Healthcare Organizations Must Strengthen Their Cybersecurity Immunity To Avoid Falling Victim To Cybercriminals

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Cybercriminals looking to make a profit are turning their attention towards an industry known for housing sensitive consumer data with weak security protocols: healthcare.

In April of 2018, Utah-based company HealthEquity reported 23,000 accounts were compromised in a data breach when an employee fell for a phishing scheme. As a result of human error, information like employee names, deduction amounts and social security numbers were exposed.

The HealthEquity breach is hardly an isolated incident in healthcare. A former employee, for example, was caught inappropriately accessing the medical records of 29,000 patients at SSM Health in St. Louis, Missouri. In Chicago, two of Sinai Health Systems employee email accounts were caught in a phishing scam, impacting the records of 11,350 patients. 2017 alone saw the U.S. Department of Health and Human Services report an approximate 477 healthcare breaches and the exposure of more than five million patient records.

While organizations can’t control the actions of cybercriminals and rogue staff members, they can address how employees approach security and mitigate the risk of a breach by strengthening internal cybersecurity habits.

Healthcare providers are feeling the impact of putting off cybersecurity for years

Historically, healthcare organizations have neglected cybersecurity best practices in order to focus on what they do best: providing excellent patient care. But this has left employees wholly unprepared to deal with cyber threats when they inevitably occur.

Given the sheer volume of breaches caused by human error, it’s no surprise to learn that 80 percent of health IT professionals are concerned about employee security awareness.  Employees are the weakest link within an organization — more often than not, breaches are the result of human error because someone didn’t comply with or understand security best practices. Today, employee mistakes account for more than one third of ‘threat actions’ hurting the healthcare industry.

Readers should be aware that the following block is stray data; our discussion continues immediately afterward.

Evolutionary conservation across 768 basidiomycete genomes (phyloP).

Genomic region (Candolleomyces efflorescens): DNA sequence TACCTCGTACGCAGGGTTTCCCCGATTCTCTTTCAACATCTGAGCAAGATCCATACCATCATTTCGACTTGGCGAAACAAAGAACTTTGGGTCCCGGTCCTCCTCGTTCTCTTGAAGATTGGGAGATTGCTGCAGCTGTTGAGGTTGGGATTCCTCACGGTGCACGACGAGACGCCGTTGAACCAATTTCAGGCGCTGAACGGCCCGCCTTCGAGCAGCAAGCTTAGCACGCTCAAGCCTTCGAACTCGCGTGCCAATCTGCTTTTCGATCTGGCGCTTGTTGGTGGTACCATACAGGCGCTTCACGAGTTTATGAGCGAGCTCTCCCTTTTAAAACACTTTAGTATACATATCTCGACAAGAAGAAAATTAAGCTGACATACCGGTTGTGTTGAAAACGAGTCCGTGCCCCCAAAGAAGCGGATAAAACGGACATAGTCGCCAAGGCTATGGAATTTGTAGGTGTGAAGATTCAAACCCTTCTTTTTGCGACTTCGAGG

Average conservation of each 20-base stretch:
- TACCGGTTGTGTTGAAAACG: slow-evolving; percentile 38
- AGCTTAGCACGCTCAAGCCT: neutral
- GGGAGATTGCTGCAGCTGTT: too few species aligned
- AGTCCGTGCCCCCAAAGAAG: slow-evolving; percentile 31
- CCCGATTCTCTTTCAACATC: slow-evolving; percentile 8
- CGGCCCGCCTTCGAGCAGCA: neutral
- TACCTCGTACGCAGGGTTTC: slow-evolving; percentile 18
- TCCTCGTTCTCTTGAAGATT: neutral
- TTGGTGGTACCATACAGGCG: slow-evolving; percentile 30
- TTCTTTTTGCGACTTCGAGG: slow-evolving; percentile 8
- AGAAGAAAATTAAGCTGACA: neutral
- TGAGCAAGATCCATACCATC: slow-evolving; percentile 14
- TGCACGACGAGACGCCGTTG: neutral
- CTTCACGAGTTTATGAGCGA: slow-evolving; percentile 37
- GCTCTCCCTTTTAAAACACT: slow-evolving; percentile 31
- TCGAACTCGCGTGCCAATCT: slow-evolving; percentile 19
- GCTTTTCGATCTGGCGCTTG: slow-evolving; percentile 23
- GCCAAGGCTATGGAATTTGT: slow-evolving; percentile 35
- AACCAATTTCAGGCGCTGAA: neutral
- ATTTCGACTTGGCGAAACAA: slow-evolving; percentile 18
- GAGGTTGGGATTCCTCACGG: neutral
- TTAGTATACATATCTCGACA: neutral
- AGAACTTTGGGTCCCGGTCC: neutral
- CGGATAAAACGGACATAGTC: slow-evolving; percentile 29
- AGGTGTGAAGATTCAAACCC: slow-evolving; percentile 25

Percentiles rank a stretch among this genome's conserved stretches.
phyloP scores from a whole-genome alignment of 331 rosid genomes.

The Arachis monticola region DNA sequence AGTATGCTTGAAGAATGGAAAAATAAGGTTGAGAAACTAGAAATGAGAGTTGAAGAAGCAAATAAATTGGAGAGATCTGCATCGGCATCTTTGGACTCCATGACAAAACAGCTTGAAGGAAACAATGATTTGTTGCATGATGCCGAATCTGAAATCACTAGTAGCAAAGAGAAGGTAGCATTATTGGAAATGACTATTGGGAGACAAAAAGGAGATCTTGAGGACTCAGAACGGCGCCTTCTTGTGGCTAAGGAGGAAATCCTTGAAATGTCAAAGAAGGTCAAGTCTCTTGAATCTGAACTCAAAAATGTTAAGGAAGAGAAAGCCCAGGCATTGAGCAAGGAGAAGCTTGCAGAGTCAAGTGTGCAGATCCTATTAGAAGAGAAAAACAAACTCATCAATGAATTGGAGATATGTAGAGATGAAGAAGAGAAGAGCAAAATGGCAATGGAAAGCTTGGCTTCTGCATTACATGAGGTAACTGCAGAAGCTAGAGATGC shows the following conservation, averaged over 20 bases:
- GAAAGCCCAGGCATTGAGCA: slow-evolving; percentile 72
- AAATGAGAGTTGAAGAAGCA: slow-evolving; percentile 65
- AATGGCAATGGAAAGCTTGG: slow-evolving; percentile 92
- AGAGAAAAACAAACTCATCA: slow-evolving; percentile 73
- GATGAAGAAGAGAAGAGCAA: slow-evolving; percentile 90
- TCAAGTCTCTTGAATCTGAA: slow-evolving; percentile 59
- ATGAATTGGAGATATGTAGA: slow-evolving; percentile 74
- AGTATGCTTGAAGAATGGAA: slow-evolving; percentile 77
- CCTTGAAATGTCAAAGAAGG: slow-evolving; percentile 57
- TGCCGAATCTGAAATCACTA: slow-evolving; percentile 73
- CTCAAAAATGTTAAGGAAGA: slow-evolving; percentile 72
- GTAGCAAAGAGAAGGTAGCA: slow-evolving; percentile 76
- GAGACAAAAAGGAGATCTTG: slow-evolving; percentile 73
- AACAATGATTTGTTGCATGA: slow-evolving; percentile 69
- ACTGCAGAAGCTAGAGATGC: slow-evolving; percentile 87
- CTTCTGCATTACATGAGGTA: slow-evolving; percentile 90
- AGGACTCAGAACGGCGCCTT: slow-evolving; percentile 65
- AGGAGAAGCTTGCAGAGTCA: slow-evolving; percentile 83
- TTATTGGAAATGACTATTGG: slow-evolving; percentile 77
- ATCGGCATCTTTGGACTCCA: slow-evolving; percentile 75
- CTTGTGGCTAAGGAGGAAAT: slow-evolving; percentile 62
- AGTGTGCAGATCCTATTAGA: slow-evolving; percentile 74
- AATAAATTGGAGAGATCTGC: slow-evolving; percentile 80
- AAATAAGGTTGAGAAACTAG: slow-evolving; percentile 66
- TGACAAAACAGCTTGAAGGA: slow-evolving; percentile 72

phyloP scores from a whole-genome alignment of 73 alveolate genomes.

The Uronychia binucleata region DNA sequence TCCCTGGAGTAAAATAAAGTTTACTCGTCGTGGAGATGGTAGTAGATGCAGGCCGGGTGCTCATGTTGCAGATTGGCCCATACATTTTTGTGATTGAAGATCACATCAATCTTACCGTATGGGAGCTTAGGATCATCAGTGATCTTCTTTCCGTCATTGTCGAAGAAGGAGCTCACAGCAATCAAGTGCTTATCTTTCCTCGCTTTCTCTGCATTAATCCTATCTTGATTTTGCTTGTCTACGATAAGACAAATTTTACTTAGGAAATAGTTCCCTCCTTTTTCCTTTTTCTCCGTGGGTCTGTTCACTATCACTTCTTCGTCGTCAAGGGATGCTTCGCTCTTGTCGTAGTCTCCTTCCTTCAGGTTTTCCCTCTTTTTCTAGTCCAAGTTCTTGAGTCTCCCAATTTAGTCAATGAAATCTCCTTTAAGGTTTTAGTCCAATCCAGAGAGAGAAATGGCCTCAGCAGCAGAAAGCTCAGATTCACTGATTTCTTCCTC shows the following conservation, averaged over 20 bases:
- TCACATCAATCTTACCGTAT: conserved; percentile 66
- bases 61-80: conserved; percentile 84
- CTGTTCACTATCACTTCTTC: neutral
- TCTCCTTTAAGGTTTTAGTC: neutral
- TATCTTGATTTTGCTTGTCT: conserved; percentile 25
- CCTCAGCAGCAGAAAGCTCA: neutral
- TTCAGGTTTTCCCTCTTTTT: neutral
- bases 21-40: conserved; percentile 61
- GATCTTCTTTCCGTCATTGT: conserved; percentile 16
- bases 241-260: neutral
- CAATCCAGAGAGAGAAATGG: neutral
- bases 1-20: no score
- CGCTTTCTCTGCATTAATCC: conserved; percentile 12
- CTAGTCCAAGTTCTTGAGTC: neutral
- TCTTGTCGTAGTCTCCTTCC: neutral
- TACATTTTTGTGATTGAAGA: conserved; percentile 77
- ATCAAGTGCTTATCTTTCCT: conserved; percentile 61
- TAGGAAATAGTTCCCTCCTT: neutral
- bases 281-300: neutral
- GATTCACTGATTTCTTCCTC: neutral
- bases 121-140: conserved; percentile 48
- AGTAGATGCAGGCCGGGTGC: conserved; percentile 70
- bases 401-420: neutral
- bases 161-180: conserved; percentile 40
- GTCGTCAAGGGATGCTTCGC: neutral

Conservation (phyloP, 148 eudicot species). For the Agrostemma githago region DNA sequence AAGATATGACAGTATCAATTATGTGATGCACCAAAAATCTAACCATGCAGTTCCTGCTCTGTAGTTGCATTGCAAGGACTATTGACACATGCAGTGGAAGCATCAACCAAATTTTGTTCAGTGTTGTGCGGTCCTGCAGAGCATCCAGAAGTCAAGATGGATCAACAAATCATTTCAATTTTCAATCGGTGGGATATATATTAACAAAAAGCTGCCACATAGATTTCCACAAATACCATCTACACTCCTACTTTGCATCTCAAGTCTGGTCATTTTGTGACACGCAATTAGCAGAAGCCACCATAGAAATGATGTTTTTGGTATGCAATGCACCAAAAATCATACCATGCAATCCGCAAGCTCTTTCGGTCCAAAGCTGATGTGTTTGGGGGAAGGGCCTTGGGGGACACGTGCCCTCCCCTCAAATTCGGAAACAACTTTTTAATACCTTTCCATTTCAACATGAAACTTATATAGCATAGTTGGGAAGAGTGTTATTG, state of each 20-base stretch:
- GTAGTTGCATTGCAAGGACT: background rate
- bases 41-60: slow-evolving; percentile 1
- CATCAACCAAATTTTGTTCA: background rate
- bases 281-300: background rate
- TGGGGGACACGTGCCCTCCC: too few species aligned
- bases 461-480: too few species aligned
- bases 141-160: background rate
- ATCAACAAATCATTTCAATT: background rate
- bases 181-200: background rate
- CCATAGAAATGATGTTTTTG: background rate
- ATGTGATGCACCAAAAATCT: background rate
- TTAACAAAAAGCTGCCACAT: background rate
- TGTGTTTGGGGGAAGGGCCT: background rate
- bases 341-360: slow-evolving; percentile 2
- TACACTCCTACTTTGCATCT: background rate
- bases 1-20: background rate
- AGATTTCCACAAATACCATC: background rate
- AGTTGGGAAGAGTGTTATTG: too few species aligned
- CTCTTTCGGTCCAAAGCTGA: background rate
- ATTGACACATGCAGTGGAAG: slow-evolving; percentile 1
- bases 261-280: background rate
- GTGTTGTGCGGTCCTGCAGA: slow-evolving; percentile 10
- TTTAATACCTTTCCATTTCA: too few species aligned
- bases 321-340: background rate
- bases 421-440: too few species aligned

Seemingly innocuous activities, like sending sensitive files over email instead of a secure intranet, can actually help hackers bypass the even the strongest security measures. Similarly, connecting unauthorized applications to healthcare networks pokes holes in existing defense mechanisms. That popular messenger app everyone’s been talking about? If employees use it on a hospital’s network, it could be putting internal servers and sensitive information at risk. A recent Igloo Software survey found 30 percent of healthcare employees will use apps that provide the greatest convenience over ones that have been approved by their employer’s IT team.

Education is the key to eliminating risk brought on by human error

Healthcare organizations continue to struggle to provide sufficient awareness training to their internal teams, making it difficult for employees to strengthen their security hygiene. And IT professionals agree the lack of education is taking a toll on their organization’s ability to respond to threats. A recent study conducted by the Ponemon Institute revealed 52 percent of American healthcare executives believe the lack of security awareness impacts their security posture.

The need for security education is so important that regular training is now a requirement to demonstrate compliance with Health Insurance Portability and Accountability Act (HIPAA) Rules. Because cyber attacks are evolving every day, effective awareness programs need to provide regular training to employees whenever threat intelligence is shared. Ideally, cybersecurity updates should be given monthly while security training should be provided a couple of times per year.